Local News Audio

Local News Audio 9-22-20 Noon

Local News Audio.  WIZS – Your Community Voice.

  • Perry Memorial Library Reopens
  • Hungry Heroes BBQ in Henderson to Feed HPD; HFD Today
  • Veterans Dog Walk
  • VGCC Emiliano Dunton

Click Play to Listen to Full Details…


Emiliano Dunton

VGCC Student Engages in Cutting-Edge COVID-19 Research


-Press Release, Vance-Granville Community College

Vance-Granville Community College student Emiliano Dunton of Oxford has faced challenges in his life, and now, he is involved in research related to what is perhaps the world’s biggest challenge today: the COVID-19 (coronavirus) pandemic.

Dunton, a VGCC Bioprocess Technology student, is participating in a research externship program at North Carolina Central University (NCCU) through a partnership between the community college and the university. Through the externship, he gets practical experience related to his studies. Specifically, Dunton works with a team led by Dr. Weifan Zheng, an award-winning professor of pharmaceutical sciences at NCCU’s Biomanufacturing Research Institute and Technology Enterprise (BRITE) program, along with research scientists Xialan Dong and Zheng Huang. Zheng and his team are currently using computer programming to identify drugs that may be effective in attacking COVID-19.

Vance-Granville Community College student Emiliano Dunton of Oxford is participating in a research externship program at North Carolina Central University (NCCU) through a partnership between the community college and the university. (Photo courtesy VGCC)

“I am currently learning a new computer language called Python, which is the most used computer coding language of 2020,” Dunton explained. “Our plan is to use the computer language to search for articles pertaining to biopharma research and information regarding COVID-19.”

Currently, due to that same global pandemic, Dunton is working and learning remotely with the professors at NCCU, but he looks forward to making an on-site visit to the Durham campus in November.

Stewart Lyon, head of the Bioprocess Technology program at VGCC, said Dunton is perfect for this research opportunity because of his interest in not just biotechnology but computers. “Emiliano has found a niche in science in the growing field of bioinformatics,” Lyon said. “Bioinformatics essentially uses computer programming languages to analyze large biological data sets.”

Dunton recalled, “I enrolled at VGCC because I did some research on good biotechnology programs and found out VGCC had one of the best around.” He said that the Bioprocess program appealed to him “because I’ve always been intrigued with technology, and the ever-growing science/information-driven era we live in calls for that type of background.”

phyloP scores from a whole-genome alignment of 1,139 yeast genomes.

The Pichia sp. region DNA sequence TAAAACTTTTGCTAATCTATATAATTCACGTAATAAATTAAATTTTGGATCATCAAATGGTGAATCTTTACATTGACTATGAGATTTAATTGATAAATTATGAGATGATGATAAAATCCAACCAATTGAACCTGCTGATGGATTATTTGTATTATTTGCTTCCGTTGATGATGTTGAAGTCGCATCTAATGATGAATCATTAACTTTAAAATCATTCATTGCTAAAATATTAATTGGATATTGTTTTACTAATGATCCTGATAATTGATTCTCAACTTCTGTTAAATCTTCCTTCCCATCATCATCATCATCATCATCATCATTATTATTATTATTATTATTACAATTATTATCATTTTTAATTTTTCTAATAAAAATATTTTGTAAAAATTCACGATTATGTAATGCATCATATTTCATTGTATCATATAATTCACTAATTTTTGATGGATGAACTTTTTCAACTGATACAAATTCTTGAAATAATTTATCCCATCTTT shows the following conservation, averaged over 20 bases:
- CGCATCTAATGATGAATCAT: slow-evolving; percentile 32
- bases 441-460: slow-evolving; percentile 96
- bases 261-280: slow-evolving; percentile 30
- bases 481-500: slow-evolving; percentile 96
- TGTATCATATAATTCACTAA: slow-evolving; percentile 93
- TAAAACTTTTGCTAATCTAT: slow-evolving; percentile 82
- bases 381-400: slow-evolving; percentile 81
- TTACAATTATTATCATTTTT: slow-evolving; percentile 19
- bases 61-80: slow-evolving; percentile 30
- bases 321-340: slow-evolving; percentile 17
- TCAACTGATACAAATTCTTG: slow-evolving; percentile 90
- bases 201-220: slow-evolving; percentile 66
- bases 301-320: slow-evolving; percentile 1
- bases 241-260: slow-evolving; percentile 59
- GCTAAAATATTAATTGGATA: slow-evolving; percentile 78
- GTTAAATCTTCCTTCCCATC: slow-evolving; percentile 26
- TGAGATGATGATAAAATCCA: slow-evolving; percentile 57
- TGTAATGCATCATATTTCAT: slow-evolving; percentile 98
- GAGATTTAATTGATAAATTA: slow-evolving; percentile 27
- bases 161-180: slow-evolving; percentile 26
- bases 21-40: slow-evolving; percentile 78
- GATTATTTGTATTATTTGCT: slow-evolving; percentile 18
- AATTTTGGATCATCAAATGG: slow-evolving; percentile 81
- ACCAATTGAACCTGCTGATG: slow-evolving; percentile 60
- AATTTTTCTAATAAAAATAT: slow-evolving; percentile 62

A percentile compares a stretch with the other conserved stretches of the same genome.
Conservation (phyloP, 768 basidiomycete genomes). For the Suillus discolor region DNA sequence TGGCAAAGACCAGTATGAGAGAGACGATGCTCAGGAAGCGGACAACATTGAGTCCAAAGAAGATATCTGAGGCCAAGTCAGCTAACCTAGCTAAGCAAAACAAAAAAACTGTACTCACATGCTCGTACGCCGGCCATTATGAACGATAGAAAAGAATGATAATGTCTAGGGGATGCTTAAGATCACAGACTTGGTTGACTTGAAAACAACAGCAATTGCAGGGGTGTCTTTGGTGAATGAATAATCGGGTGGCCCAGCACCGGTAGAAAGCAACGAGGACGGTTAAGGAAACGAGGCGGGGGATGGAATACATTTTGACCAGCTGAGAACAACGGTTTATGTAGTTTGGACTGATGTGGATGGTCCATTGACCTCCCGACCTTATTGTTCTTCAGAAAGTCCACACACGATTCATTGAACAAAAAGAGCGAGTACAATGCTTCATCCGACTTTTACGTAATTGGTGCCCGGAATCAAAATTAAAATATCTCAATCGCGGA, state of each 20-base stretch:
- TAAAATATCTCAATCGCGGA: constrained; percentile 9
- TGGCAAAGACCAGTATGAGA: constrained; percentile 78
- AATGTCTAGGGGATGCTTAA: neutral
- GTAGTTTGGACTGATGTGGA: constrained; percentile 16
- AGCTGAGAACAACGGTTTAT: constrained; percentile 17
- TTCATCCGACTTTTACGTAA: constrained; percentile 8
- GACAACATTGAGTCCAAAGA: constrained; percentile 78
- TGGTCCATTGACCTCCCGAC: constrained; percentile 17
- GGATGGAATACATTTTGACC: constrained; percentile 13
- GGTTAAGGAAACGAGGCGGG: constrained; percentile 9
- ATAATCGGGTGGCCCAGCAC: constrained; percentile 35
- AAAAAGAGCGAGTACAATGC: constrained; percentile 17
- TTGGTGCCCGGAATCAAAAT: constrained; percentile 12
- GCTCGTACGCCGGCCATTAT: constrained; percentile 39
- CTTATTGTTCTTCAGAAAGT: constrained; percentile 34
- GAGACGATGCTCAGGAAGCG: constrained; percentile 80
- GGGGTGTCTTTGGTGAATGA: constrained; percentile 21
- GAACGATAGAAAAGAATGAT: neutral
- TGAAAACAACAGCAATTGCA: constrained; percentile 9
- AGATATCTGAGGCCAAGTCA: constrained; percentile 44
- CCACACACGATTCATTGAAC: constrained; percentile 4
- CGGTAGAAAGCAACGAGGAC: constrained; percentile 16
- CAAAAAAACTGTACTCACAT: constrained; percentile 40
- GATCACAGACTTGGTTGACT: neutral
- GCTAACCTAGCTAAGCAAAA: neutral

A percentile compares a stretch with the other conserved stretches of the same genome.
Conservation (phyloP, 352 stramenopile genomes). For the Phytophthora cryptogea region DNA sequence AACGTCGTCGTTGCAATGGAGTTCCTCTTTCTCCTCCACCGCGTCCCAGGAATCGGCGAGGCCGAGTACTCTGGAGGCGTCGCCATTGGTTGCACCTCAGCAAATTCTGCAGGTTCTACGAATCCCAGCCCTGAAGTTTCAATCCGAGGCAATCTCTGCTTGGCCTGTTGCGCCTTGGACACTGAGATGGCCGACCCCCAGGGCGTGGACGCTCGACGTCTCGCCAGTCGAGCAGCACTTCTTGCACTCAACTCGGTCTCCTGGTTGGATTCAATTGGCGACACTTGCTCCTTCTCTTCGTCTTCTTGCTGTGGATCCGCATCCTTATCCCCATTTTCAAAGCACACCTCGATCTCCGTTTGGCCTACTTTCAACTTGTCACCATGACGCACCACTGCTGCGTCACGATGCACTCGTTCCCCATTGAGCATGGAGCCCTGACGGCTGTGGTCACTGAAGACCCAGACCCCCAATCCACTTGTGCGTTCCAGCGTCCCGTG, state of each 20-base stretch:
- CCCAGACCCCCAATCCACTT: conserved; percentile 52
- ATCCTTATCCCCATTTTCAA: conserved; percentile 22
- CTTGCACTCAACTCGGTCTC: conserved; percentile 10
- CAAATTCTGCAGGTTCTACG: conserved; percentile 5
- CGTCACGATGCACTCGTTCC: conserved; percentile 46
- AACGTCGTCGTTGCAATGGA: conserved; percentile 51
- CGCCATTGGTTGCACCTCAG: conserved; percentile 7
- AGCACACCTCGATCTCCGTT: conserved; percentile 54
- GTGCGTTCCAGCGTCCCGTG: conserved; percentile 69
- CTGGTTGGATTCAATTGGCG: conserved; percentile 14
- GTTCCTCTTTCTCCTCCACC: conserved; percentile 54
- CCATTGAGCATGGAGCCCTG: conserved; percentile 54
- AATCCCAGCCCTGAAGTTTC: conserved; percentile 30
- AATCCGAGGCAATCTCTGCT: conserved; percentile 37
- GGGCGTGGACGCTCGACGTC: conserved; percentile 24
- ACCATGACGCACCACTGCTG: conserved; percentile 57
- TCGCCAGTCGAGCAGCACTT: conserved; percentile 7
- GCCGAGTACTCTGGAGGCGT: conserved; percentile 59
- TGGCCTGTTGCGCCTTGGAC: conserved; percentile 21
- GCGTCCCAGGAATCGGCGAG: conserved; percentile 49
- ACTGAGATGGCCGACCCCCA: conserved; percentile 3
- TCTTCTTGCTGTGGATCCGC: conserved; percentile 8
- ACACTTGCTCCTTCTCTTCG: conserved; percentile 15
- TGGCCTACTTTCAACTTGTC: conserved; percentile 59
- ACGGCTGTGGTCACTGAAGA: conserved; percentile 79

Dunton said his excitement about learning a new computer language led him to participate in the NCCU externship program. “I also want to inspire more minority youth in my community to strive for excellence and let them know that no matter where you’re from, or what type of background you came up from, you can accomplish whatever you set your mind to,” he added.

Lyon said that Dunton is an inspiration to his instructors and classmates because of his determination to overcome obstacles in order to achieve success. Due to injuries sustained from a gunshot wound years ago, Dunton uses a wheelchair. Though he has use of his arms, Dunton also relies largely on touch-screen computers and has recently learned to code using speech-recognition software.

“After I’ve completed my studies at VGCC, my goal is to continue my education and obtain a bachelor’s of science degree,” Dunton added. He has an interest in the intersection of pharmaceuticals and agriculture and would like to learn more about North Carolina’s growing hemp industry and related pharmaceutical extracts. “I also would like to empower and educate people on methods to generate generational wealth for minority youth in the surrounding communities, as well as inspire academic excellence,” Dunton said.

According to Lyon, Dunton “serves as an example of resilience and that great opportunities in life are available.” He recalled seeing how excited the student was “to find out that he was going to be actively contributing to a research team with the goal of helping to resolve a global health crisis….I think his time with VGCC and Bioprocess Technology, and now linking back to the UNC system, has been transformative for him. Emiliano also balances his obligations as an outstanding student with his familial and community responsibilities.  He is a father as well as a student, and seeks to be a role model both at home and in the classroom.” Dunton said his seven-year-old daughter is one of his greatest “sources of strength.”

Dunton is the recipient of the Donald and Betsy Seifert Presidential Excellence Award this year. That is VGCC’s highest scholarship level.

Lyon said he is also pleased with the partnership with NCCU that allows Dunton to have such an interesting experience. The externship program is largely supported by a grant from the National Institute for Innovation in Manufacturing Biopharmaceuticals (NIIMBL) to NCCU.

“VGCC is listed as a participant in NCCU’s initiatives under the grant,” Lyon explained. “NCCU uses the funds to accomplish two major goals: develop and implement the research externship experiences for our students, and to create stackable program credentials. This ultimately helps to increase the number of students entering the industry employment pipeline. The partnership between VGCC and NCCU now allows for our students to transfer from VGCC’s Bioprocess Technology degree to NCCU’s bachelor’s degree program in Pharmaceutical Sciences.”

VGCC’s Bioprocess Technology program is open to everyone, including current high school students through the North Carolina Career & College Promise (CCP) program. In fact, through NC CCP, the program is tuition-free for eligible high school students who want to get an early start on their college education.